This article will cover the age old question on how raised mound bacteria shock treatments work, you’re not stranded in some island and it’s not a dream. Dismay filled you as you look at your yard filled with wet spots with your raised mound towering over it. It didn’t seem real. You’re a very responsible homeowner and worked well with your septic expert with every pump out session and every means of properly using the raised mound system. In the past year, you have made so many alterations in your property just to make sure that your raised mound system didn’t malfunction or fail.
It was difficult enough to find out that your property could only accommodate a raised mound system that was known to be more sensitive than a conventional septic. In the first few months of your stay in your new home, you were like walking on eggshells because you had to make sure that your raised mound was okay at all times.
The raised mound system functions like the conventional septic system. It only has to be raised to adjust to the high water table in your area. It is a special system that could help the percolation rate of the soil that your property has. Your septic expert said that your raised mound system needed a bacteria shock treatment. There are many causes as to why a raised mound system should need a raised mound bacteria shock treatment:
1. A heavy use of antibacterial solutions and strong chemicals. These kill off the resident bacteria that are supposed to decompose the solid waste materials that enter the system. Without the degradation of these bacteria, the solid wastes accumulate at a faster rate. This clogs up the system. Backing up and eventual failure occurs.
2. Dumping of prescription medications, namely antibiotics. Antibiotics eliminate the bacterial population in the raised mound system.
You were guilty of the second reason because your grandmother started living with your for almost a year already and she was on three kinds of antibiotics. You didn’t agree on putting her in a nursing home because you weren’t sure of the kind of care they would give her.
The septic expert immediately worked on your septic because it wasn’t good for anyone’s health for the wastewater to stay much longer above ground. The raised mound bacteria shock treatment was literally a “shock” because of the large amount of non-pathogenic bacteria that’s poured into the system. The good bacteria that enters the raised mound, aggressively break down the solid waste materials, allowing the free movement of the wastewater so that it may undergo normal wastewater treatment stages.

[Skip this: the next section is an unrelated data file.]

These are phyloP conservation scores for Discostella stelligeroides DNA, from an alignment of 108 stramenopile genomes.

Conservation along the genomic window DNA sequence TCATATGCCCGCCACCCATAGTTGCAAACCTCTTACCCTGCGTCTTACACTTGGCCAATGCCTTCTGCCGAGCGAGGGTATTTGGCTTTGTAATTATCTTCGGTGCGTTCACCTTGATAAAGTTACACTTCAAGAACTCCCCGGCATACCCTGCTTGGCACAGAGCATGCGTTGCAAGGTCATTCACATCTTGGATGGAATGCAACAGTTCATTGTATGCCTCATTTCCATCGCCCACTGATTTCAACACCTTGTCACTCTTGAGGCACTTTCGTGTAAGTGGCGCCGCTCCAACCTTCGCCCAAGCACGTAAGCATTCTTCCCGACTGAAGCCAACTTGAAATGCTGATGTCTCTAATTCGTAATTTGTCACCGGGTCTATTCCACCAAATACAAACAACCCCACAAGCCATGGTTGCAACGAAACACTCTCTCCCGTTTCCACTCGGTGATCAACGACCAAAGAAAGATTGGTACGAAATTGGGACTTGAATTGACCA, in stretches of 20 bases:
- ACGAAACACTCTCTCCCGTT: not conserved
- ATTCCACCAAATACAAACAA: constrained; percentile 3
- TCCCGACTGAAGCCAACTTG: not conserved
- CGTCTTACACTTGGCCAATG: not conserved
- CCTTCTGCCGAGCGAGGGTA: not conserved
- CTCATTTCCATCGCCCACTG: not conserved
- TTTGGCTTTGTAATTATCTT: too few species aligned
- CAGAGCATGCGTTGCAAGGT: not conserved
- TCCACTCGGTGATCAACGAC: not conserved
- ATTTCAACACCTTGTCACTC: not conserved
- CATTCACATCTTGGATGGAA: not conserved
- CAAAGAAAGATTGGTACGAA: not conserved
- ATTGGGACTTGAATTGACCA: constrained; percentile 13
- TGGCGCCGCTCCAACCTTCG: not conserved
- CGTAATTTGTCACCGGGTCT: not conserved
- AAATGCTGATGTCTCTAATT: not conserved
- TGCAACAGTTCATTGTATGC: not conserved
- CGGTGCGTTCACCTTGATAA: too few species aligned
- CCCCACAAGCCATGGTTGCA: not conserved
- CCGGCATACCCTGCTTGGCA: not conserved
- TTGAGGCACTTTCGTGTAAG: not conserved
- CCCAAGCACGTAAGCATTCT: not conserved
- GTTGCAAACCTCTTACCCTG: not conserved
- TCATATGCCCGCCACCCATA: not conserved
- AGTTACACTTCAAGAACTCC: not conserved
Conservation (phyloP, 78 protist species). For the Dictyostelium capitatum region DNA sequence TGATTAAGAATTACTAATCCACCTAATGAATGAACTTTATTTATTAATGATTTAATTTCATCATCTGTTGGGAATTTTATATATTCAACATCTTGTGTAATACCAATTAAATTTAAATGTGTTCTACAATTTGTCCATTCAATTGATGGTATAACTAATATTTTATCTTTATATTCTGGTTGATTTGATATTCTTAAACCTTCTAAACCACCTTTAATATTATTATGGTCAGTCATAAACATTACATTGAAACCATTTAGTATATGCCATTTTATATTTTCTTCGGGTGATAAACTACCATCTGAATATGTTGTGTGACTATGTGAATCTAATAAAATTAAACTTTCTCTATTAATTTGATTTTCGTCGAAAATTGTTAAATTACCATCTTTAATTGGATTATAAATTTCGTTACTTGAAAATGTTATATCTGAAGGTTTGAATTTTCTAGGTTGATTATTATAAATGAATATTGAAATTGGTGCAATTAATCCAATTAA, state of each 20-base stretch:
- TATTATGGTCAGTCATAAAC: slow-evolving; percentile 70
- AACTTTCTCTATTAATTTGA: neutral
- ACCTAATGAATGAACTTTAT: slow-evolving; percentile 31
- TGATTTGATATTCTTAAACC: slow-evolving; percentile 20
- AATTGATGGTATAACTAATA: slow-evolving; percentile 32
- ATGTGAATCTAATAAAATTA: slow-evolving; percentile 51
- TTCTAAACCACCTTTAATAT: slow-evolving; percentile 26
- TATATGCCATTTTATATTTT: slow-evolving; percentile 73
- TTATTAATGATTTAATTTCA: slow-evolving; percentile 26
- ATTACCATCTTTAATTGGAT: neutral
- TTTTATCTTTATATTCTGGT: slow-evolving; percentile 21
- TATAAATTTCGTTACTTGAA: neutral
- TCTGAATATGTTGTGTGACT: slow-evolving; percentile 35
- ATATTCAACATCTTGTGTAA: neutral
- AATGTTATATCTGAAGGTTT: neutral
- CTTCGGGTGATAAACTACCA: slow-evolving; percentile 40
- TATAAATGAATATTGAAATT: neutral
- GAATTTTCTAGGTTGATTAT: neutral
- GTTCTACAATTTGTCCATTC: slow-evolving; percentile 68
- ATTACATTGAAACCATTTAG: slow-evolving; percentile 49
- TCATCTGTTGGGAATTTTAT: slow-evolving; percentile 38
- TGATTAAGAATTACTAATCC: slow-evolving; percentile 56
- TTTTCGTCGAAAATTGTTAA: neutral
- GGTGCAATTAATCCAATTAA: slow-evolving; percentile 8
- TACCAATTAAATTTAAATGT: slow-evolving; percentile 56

After the treatment, the septic expert and his team cleaned up your property. The odors were significantly lessened. It just a couple of weeks, your raised mound system returned to normal. The septic expert said that you should continue using the raised mound system properly. Since your grandmother will be staying with you indefinitely, a monthly raised mound bacteria shock treatment was recommended by your septic expert.
When your septic expert came back, he said that the following should be done to prevent raised mound malfunction again:
• Transplanting of the newly sprouted seedlings over your raised mound.
Your grandmother seemed to have planted some tomato seeds over your raised mound while you were out.
• Replacement of the rain gutter.
The diverted gutter that you had was already leaking over the raised mound.
• Installation of a second dry well.
You have more laundry and cleaning to do so a helper dry well would make it easier for your raised mound to function.
• You had to remove your grandmother’s buggy that was parked near the raised mound system. It could result to a heavy soil compaction and cause damage to the system.
You were just so busy to notice all of these and agreed with your septic expert. He would be helping in most of the procedures anyway. It was great to know that you are doing a great job with your septic. You just have to keep it up so that your living area would be more suitable for your and for your grandmother. I hope this article covered the age old question on how raised mound bacteria shock treatments work on septic systems.